To be free! As a child-like diversion? Ah, no!
To work Cirencester's red ruin and woe.

For straight to each nest they flew, in wild quest
Of their homes and their fledgelings--that they loved the best;
And straighter than arrow of Saxon e'er sped
They shot o'er the curving streets, high overhead,
Bringing fire and terror to roof tree and bed,
Till the town broke in flame, wherever they came,
To the Briton's red ruin--the Saxon's red shame!

Yet they're all gone together! To-day you'll dig up
From "mound" or from "barrow" some arrow or cup.
Their fame is forgotten--their story is ended--
'Neath the feet of the race they have mixed with and blended.
But the birds are unchanged--the ouzel-cock sings,
Still gold on his crest and still black on his wings;
And the lark chants on high, as he mounts to the sky,
Still brown in his coat and still dim in his eye;
While the swallow or martlet is still a free nester
In the eaves and the roofs of thrice-built Cirencester.


When I bought you for a song,
Years ago--Lord knows how long!--
I was struck--I may be wrong--
By your features,
And--a something in your air
That I couldn't quite compare
To my other plain or fair
Fellow creatures.

In your simple, oval frame
You were not well known to fame,
But to me--'twas all the same--
Whoe'er drew you;
For your face I can't forget,
Though I oftentimes regret
That, somehow, I never yet
Saw quite through you.

Yet each morning, when I rise,
I go first to greet your eyes;
And, in turn, YOU scrutinize
My presentment.
And when shades of evening fall,
As you hang upon my wall,
You're the last thing I recall
With contentment.

It is weakness, yet I know
That I never turned to go
Anywhere, for weal or woe,
But I lingered
For one parting, thrilling flash
From your eyes, to give that dash
To the curl of my mustache,
That I fingered.

If to some you may seem plain,
And when people glance again
Where you hang, their lips refrain.
From confession;
Yet they turn in stealth aside,
And I note, they try to hide
How much they are satisfied
In expression.

Other faces I have seen;
Other forms have come between;
Other things I have, I ween,
Done and dared for!
But OUR ties they cannot sever,
And, though I should say it never,
You're the only one I ever
Really cared for!

And you'll still be hanging there
When we're both the worse for wear,
And the silver's on my hair
And off your backing;
Yet my faith shall never pass
In my dear old shaving-glass,
Till my face and yours, alas!
Both are lacking!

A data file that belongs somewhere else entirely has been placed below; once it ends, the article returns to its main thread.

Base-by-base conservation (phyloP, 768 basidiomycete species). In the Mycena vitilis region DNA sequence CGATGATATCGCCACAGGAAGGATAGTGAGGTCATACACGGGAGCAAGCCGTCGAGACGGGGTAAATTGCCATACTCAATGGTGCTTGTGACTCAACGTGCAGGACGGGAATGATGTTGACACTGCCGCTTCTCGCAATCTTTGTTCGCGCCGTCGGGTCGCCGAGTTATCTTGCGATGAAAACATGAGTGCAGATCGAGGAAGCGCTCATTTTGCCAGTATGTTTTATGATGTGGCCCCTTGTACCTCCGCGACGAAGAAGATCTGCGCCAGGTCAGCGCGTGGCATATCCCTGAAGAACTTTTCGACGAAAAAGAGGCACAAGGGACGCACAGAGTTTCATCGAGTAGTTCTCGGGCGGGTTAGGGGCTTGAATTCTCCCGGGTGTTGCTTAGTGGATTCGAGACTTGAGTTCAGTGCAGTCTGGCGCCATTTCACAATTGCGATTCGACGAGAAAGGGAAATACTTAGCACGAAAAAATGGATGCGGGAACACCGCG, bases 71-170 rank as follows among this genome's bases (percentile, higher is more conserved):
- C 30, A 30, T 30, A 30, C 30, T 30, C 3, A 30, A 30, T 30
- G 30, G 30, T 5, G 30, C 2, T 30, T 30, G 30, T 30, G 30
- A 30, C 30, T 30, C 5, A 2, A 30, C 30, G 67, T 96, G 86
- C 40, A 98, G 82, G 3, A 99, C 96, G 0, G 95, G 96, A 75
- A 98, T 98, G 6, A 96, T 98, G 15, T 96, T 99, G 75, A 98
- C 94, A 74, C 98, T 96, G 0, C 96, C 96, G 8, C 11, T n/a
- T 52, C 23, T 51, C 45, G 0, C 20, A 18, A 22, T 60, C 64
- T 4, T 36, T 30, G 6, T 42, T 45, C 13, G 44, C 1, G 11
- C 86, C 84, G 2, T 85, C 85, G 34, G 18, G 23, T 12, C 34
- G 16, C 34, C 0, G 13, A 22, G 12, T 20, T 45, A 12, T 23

June 4th! Do you know what that date means?
June 4th! By this air and these pines!
Well,--only you know how I hate scenes,--
These might be my very last lines!
For perhaps, sir, you'll kindly remember--
If some OTHER things you've forgot--
That you last wrote the 4th of DECEMBER,--
Just six months ago I--from this spot;

From this spot, that you said was "the fairest
For once being held in my thought."
Now, really I call that the barest
Of--well, I won't say what I ought!
For here I am back from my "riches,"
My "triumphs," my "tours," and all that;
And YOU'RE not to be found in the ditches
Or temples of Poverty Flat!

From Paris we went for the season
To London, when pa wired, "Stop."
Mama says "his HEALTH" was the reason.
(I've heard that some things took a "drop.")
But she said if my patience I'd summon
I could go back with him to the Flat--
Perhaps I was thinking of some one
Who of me--well--was not thinking THAT!

Of course you will SAY that I "never
Replied to the letter you wrote."
That is just like a man! But, however,
I read it--or how could I quote?
And as to the stories you've heard (No,
Don't tell me you haven't--I know!),
You'll not believe one blessed word, Joe;
But just whence they came, let them go!

And they came from Sade Lotski of Yolo,
Whose father sold clothes on the Bar--
You called him Job-lotski, you know, Joe,
And the boys said HER value was par.
Well, we met her in Paris--just flaring
With diamonds, and lost in a hat
And she asked me "how Joseph was faring
In his love-suit on Poverty Flat!"

She thought it would shame me! I met her
With a look, Joe, that made her eyes drop;
And I said that your "love-suit fared better
Than any suit out of THEIR shop!"
And I didn't blush THEN--as I'm doing
To find myself here, all alone,
And left, Joe, to do all the "sueing"
To a lover that's certainly flown.

In this brand-new hotel, called "The Lily"
(I wonder who gave it that name?)
I really am feeling quite silly,
To think I was once called the same;
And I stare from its windows, and fancy
I'm labeled to each passer-by.
Ah! gone is the old necromancy,
For nothing seems right to my eye.

On that hill there are stores that I knew not;
There's a street--where I once lost my way;
And the copse where you once tied my shoe-knot
Is shamelessly open as day!
And that bank by the spring--I once drank there,
And you called the place Eden, you know;
Now I'm banished like Eve--though the bank there
Is belonging to "Adams and Co."

There's the rustle of silk on the sidewalk;
Just now there passed by a tall hat;
But there's gloom in this "boom" and this wild talk
Of the "future" of Poverty Flat.
There's a decorous chill in the air, Joe,
Where once we were simple and free;
And I hear they've been making a mayor, Joe,
Of the man who shot Sandy McGee.

But there's still the "lap, lap" of the river;